– There are over 200+ ABS legal structures in the UK. Only 1 has lost its license. Bottom line, no harm being done by changing the structure.

– Kenny on ABS: There’s something a little odd about this market where 99% of the population are not allowed to own the business.  (Tweet from Tony K Lai or @lai on Twitter)

ABS has been a huge success in the UK, so what does the US have to say about adopting something similar?

2. Face-off at OK Corral between current President-elect of the American Bar Association President William Hubbard and Andrew Finkelstein of Jacoby & Myers

In all fairness to Hubbard, he didn’t get elected as the President of the ABA by having ideas that were out of the mainstream. He even started off by sharing innovation is needed to help the 75% of the poor and middle class that need legal services, but he was opposed to trying the ABS model in the U.S.

Some great tweets that came out during his talk:

Stephanie Kimbro @stephkimbro “ABA President-Elect says Bar not on board with ABS after Chris Kenny said how well its working in the UK.”

Riley Kern @LRileyKern “ABA Pres-Elect: Please innovate. Just not like that.”

@RedShiftLegal “Firms comprised of ‘lawyers working remotely’ held up by Hubbard as a disruptive model in the US. This is disruption in 2014?”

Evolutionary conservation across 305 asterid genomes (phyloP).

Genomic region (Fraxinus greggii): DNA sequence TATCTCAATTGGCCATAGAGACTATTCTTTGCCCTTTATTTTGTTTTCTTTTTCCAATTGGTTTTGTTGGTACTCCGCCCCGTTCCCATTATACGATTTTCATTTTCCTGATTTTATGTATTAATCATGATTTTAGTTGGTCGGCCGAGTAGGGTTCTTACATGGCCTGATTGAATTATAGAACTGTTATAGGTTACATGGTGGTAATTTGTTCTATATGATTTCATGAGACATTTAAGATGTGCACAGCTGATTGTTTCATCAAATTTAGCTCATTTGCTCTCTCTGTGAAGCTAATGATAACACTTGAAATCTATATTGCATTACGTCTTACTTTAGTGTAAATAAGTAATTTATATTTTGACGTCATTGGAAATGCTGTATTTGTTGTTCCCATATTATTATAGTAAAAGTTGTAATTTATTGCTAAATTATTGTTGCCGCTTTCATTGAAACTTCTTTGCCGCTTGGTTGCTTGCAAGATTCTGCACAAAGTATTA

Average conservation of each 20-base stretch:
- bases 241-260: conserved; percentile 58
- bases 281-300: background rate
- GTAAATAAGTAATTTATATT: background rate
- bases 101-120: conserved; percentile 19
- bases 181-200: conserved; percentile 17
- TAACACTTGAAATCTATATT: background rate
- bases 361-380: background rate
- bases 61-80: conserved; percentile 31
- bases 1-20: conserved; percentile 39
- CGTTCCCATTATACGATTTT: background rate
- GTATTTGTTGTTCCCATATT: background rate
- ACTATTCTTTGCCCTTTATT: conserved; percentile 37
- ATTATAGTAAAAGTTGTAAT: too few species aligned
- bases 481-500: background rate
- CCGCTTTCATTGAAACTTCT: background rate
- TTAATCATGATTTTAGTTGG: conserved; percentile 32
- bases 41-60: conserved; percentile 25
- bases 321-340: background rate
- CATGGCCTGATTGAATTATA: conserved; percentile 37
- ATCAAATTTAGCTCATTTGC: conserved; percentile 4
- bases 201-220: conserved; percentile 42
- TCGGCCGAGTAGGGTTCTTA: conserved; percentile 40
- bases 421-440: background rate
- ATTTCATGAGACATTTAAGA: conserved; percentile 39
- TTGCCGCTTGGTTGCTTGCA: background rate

Then it was Andrew Finkelstein’s turn, sharing that his firm was doing “what they do best,” and was suing the New York Court claiming Rule 5.4 against non-lawyer ownership is unconstitutional as a First Amendment violation. He then drew analogies to the old prohibitions against lawyer advertising. Some great tweets that came out of his talk:

John Hellerman @jhellerman “Legal: you can’t get the best talent if you can’t structure a real deal.”

Richard S. Granat @rgranat “Andrew Finkelstein @jacobymeyers says that litigation strategy is only way to change for consumers a system that is broken.”

Rob Sacconne @robsaccone “I would’ve attended just for the Finkelstein v Hubbard discussion”

1. Clayton Christensen, Harvard Business School Professor and author of The Innovator’s Dilemma which is cited as one of the top 6 business books of all time shared the doctrine of disruptive innovation.